These results reflect the impact of our growing notes receivable balance resulting from both higher contract sales volumes as well as increased financing propensity levels. In the fourth quarter, financing propensity increased five percentage points to 62% and for the full year financing propensity increased 10 points to roughly 60%. Our notes receivable portfolio also continues to perform very well as delinquency rates are currently near historic lows and the average FICO scores of our buyers in the fourth quarter was 740.

In our rental business, excluding the impact of the Surfers Paradise Hotel sold in 2016, total Company rental revenues were $82.9 million and rental revenues net of expenses were $13.8 million up slightly from the prior year. Rental occupancy, increased 2.3% points offset by a 1.8% decline in transient rental rate and the impact of an almost 20% increase in room nights utilized to fulfill our call transfer and universal encore tour arrivals. In addition the fourth-quarter of 2015 benefited from roughly $2 million related to the final clean up payment of the pre-spin Marriott rewards liability.

In our resort management and other services business excluding the impact of the Surfers Paradise Hotel sold in 2016, results improved $7.3 million, or 21% to $42.3 million in the quarter. These results reflected higher fees for managing our portfolio of resorts and improved exchange Company activity from the addition of our new managed destinations as well as a cumulative increase in owners enrolled in our points programs.

In 2016, we generated adjusted free cash flow of $159 million, right at the top end of our guidance range highlighting the benefits of our capital efficient business model. And we returned $212 million of capital to shareholders throughout the year, include payment of quarterly dividends totaling $34.2 million and the repurchase of nearly $3 million shares of our common stock for $177.8 million or an average price per share of $63.09.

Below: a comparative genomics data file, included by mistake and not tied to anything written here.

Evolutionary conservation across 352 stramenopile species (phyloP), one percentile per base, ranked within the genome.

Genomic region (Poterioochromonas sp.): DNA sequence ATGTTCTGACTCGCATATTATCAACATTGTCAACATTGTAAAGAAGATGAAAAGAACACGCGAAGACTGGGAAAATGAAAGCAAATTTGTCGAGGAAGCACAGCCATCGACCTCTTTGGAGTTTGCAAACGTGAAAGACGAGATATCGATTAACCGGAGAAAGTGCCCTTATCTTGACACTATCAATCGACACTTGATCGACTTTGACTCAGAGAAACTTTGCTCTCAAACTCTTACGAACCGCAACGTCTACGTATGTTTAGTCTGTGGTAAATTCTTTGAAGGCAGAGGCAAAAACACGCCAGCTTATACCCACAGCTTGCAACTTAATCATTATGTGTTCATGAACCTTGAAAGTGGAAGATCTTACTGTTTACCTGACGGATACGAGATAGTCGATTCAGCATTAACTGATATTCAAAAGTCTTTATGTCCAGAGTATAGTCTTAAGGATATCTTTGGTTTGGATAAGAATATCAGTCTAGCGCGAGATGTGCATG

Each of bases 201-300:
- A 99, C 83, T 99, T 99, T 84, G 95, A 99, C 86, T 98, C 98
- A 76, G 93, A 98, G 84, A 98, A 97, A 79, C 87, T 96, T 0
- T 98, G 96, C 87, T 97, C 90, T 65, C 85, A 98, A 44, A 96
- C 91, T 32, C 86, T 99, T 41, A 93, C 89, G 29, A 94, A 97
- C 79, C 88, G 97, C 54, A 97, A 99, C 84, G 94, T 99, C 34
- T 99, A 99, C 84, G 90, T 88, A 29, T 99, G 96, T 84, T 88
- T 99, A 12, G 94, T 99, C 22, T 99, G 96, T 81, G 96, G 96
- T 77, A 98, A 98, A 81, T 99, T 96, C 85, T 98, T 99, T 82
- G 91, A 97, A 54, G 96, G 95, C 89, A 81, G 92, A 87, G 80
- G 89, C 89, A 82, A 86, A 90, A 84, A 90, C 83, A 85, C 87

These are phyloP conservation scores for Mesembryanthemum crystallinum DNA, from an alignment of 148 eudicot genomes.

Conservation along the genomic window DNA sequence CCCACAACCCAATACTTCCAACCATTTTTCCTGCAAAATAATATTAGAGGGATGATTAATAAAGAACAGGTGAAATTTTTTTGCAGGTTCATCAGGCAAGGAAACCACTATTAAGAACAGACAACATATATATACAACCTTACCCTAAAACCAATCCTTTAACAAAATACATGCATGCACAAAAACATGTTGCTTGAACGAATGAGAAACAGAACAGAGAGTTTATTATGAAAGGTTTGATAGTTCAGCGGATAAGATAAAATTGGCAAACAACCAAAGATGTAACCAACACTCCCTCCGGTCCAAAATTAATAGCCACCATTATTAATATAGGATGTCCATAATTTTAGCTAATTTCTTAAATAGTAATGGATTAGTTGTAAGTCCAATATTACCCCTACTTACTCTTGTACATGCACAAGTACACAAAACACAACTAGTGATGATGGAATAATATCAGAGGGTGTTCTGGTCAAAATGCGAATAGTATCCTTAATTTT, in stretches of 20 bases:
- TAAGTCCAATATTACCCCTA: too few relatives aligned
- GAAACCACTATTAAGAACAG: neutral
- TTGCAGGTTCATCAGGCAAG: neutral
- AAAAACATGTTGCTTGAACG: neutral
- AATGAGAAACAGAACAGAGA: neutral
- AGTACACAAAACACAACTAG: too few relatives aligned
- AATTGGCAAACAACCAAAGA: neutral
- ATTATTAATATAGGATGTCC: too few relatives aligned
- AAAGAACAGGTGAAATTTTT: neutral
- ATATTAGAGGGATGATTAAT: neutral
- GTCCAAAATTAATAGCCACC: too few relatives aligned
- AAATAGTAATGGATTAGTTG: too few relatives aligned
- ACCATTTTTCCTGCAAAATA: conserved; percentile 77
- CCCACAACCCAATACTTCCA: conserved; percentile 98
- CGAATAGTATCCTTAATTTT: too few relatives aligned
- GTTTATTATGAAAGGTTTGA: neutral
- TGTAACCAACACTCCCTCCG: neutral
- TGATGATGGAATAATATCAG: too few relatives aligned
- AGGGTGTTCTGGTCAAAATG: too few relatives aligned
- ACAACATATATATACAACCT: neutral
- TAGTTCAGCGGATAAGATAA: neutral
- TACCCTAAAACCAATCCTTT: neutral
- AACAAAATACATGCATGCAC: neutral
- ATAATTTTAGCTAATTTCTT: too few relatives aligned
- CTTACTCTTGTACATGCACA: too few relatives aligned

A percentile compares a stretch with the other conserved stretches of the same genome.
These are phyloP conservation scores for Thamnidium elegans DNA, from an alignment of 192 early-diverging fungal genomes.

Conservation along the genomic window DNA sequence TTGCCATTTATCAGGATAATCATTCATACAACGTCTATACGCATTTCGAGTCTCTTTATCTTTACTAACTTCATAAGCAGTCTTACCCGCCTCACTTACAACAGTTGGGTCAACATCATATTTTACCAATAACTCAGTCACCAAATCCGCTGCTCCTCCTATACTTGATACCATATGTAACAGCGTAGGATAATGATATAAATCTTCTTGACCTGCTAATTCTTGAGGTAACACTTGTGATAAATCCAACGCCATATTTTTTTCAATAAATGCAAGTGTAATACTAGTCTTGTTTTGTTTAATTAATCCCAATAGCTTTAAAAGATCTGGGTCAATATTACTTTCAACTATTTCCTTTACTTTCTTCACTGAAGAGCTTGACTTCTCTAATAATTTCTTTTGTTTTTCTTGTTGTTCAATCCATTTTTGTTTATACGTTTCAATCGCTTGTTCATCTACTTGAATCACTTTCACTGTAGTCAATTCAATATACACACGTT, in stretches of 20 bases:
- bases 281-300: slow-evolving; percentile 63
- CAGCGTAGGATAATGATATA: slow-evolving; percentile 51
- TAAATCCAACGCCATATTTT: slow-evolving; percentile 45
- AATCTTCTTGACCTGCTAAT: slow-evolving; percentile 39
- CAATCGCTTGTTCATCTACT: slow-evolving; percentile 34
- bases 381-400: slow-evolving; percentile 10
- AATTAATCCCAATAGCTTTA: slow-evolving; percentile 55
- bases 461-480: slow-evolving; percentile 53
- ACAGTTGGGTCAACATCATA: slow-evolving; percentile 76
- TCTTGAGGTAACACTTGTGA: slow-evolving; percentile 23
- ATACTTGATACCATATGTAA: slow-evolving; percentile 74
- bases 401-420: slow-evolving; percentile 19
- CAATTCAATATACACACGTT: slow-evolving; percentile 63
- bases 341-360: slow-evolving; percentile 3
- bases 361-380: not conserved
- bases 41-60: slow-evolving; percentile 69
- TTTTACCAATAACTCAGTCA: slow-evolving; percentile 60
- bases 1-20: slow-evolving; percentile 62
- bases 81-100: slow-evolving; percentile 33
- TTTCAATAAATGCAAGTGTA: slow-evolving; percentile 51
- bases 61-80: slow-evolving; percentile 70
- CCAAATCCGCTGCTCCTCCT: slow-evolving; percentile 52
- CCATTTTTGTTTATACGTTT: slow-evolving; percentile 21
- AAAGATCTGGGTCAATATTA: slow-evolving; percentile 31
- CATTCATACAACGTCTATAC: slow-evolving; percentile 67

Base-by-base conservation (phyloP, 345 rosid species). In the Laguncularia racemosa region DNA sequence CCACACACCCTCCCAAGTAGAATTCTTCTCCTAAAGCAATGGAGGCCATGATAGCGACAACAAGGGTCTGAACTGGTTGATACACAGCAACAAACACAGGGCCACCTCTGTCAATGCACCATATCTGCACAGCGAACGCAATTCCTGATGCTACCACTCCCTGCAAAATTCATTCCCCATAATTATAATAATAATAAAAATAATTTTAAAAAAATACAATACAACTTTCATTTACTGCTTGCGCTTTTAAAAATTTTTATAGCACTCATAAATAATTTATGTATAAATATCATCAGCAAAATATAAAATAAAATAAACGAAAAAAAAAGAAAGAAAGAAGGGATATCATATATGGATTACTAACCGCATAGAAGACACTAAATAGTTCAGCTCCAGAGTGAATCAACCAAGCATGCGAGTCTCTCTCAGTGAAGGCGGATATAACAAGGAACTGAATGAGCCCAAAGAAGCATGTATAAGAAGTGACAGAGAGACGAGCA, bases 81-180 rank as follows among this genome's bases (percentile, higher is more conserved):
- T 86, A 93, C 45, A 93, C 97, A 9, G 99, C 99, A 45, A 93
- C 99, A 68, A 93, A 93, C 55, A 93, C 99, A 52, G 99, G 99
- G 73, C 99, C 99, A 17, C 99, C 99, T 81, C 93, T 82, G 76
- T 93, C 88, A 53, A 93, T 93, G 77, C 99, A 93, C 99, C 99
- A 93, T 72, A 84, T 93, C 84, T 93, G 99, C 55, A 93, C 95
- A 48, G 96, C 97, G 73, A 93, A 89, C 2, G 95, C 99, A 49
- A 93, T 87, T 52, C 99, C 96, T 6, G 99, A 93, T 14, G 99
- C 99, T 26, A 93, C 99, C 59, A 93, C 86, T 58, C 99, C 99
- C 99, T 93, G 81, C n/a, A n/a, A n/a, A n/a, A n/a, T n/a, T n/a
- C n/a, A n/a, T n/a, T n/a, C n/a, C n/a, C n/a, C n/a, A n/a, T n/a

Moving to our balance sheet. At the end of the quarter, cash and cash equivalents totaled $147.1 million. We also had approximately $103 million of gross vacation ownership notes receivable eligible for securitization and $197 million in available debt capacity under our $200 million revolving credit facility. During the quarter, we redeemed the $40 million of preferred stock. Our total gross debt outstanding at the end of the quarter was $746.4 million, all but $8 million of which is non recourse debt associated with securitized notes.

Lastly, before I shift to 2017, let me take a moment to update you on the status of our insurance claim related to Hurricane Matthew. Steve walked you through the high level impacts of this powerful storm which we estimated negatively impacted sales by $8 million and adjusted EBITDA by approximately $3.6 million.

At this point, we continued to work with our insurance providers and expect to submit a claim in the next few months covering our business interruption losses as well as property damage mainly experienced by our owners associations. We expect any insurance reimbursement for this claim to be received sometime in 2017, however, because we would exclude any reimbursement when reporting adjusted EBITDA we are not including any potential insurance reimbursement in our 2017 guidance.